I didn’t think it was possible. But it could be happening. I have had some small enjoyment through the years poking fun at TSA over some of their airport security procedures. And although I have noted recently that they seemed to be getting noticeably friendlier, the basic hernia checking procedure has remained largely the same. Until today.
For several months I have heard friends happily cackling about “Pre-Chek”, the expedited screening program for qualified frequent travelers. Because I am a diehard Southwest Airlines aficionado, and they are not set up for Pre-Chek, I have never qualified for the program. Consequently after conferences I watch my friends prance down the “special person” aisle to be whisked through screening, whilst I prepare to drop trou, bend over a steel table, turn my head and cough. It’s never really bothered me because, frankly, I am flying Southwest and they are flying some other guy. Their colonoscopies are waiting for them on the plane.
Wednesday morning I arrived at Tampa International to board a flight ultimately bound for Boise, ID, where I am presenting at the Idaho Industrial Commission Annual Workers’ Compensation Seminar. I immediately noticed a change after I entered the Fly By Priority Lane (the hoity-toity playground of the “A List Preferred”), where I was directed to a different area. An agent first admired my new Smart Watch, an early birthday gift from my wife, then swabbed my hands. This was presumably to confirm I had not been handling a bomb, or just to make sure my hand washing practices were up to snuff. They checked my ID, and told me to leave everything including my laptop in my bag.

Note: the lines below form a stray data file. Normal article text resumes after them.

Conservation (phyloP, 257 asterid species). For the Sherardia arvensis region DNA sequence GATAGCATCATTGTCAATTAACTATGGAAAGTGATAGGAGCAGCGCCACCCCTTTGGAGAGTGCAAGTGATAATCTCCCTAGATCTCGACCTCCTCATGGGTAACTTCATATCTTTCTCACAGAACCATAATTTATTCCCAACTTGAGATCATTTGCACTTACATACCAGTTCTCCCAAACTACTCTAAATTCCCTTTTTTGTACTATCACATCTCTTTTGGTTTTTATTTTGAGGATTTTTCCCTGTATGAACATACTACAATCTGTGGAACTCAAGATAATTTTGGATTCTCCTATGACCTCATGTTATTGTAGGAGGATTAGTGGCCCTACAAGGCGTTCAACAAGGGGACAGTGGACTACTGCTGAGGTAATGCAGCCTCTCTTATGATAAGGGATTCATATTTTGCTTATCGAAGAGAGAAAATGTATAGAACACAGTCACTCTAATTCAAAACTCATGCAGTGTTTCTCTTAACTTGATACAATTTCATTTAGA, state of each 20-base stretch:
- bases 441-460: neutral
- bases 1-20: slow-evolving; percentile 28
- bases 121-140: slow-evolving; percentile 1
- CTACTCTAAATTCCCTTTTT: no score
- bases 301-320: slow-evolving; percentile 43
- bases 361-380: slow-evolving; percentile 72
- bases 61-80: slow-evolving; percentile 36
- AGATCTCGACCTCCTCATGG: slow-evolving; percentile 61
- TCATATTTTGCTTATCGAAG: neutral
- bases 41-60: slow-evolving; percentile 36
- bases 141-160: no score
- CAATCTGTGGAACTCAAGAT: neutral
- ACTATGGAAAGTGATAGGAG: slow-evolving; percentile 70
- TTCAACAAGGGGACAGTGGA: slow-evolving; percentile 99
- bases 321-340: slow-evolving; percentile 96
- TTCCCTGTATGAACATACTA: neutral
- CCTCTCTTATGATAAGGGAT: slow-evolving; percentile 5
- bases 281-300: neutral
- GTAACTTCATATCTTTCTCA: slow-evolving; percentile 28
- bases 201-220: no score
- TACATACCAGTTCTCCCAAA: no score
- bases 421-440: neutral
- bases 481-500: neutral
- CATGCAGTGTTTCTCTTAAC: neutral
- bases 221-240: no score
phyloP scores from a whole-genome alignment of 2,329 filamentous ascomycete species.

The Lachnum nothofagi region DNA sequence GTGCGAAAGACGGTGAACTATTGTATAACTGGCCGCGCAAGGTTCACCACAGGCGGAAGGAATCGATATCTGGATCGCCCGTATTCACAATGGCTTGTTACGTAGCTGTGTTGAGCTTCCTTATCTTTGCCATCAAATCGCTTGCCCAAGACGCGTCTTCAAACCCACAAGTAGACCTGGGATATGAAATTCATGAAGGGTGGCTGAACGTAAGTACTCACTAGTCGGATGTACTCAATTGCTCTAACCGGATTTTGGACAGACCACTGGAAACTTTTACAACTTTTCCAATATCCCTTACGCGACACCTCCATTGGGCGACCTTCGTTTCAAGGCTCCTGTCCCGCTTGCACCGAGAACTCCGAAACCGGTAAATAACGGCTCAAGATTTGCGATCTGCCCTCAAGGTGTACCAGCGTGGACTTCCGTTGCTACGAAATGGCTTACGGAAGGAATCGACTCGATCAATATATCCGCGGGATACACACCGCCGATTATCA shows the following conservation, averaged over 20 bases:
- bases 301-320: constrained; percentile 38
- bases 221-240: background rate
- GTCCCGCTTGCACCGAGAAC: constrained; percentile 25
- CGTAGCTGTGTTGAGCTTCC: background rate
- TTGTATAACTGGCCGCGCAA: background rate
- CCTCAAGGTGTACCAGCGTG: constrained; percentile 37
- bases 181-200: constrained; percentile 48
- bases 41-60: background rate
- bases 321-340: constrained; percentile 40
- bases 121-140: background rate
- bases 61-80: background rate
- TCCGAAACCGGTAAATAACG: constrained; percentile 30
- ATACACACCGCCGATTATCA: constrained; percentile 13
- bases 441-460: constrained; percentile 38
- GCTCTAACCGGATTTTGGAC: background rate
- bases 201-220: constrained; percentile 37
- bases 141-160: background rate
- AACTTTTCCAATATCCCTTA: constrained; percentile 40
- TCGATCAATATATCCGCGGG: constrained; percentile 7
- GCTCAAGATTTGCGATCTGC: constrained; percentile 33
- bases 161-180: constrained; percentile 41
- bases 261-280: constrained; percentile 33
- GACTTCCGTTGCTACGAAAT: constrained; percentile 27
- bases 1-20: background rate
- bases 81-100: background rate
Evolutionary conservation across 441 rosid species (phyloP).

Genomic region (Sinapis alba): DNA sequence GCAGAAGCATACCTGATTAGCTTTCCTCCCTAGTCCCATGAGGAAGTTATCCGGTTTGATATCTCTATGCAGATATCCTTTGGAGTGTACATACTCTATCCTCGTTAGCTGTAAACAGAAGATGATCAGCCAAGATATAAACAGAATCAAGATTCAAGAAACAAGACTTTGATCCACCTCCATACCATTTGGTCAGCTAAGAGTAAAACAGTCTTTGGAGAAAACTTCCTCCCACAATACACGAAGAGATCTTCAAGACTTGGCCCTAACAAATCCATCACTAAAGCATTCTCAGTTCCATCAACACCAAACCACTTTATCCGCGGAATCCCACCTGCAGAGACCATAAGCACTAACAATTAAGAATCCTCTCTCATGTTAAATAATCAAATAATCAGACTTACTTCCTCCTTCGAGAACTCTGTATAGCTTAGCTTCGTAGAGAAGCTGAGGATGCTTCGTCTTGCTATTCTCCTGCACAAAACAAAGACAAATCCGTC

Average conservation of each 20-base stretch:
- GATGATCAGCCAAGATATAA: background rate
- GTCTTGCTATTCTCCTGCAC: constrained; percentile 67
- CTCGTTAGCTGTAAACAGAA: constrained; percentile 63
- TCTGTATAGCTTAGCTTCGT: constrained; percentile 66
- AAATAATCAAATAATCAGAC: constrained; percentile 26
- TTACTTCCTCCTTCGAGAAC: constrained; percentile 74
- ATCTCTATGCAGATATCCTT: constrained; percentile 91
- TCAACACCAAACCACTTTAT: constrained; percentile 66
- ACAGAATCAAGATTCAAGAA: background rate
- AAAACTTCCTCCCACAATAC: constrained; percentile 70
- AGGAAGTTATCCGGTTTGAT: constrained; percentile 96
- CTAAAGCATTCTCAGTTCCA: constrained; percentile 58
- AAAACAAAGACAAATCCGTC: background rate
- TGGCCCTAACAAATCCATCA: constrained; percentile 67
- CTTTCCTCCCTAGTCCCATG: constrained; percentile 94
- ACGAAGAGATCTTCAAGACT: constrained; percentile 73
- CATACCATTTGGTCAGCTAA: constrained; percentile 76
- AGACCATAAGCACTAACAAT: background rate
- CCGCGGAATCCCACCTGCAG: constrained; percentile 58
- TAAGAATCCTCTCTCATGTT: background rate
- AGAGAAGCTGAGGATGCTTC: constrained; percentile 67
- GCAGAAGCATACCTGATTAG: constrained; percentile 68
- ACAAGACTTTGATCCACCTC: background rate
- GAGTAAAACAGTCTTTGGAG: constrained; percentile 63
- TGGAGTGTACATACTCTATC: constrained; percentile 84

They also told me to pull my pants back up. In retrospect that part was embarrassing. I just really prepare for security.
After making sure my pockets were empty, I was allowed to stroll through a metal detector fully clothed – shoes, belt, the whole deal. And I was done. Fast and simple. I was ecstatic. Caught up in the euphoria of the moment, I asked a female TSA agent who had seen me through if she would marry me. She politely declined, suggesting I fill out a comment card instead. I dutifully complied. It was a better solution, as my existing wife would likely require an explanation, and you really just had to be there.
I don’t know what the TSA calls this new expedited process, but it is a winner. I am writing this article and posting it during my flight specifically as a clarion call of support for this procedure. PLEASE KEEP IT. And please let me use it every time I fly.
I’ll leave my pants on. I promise.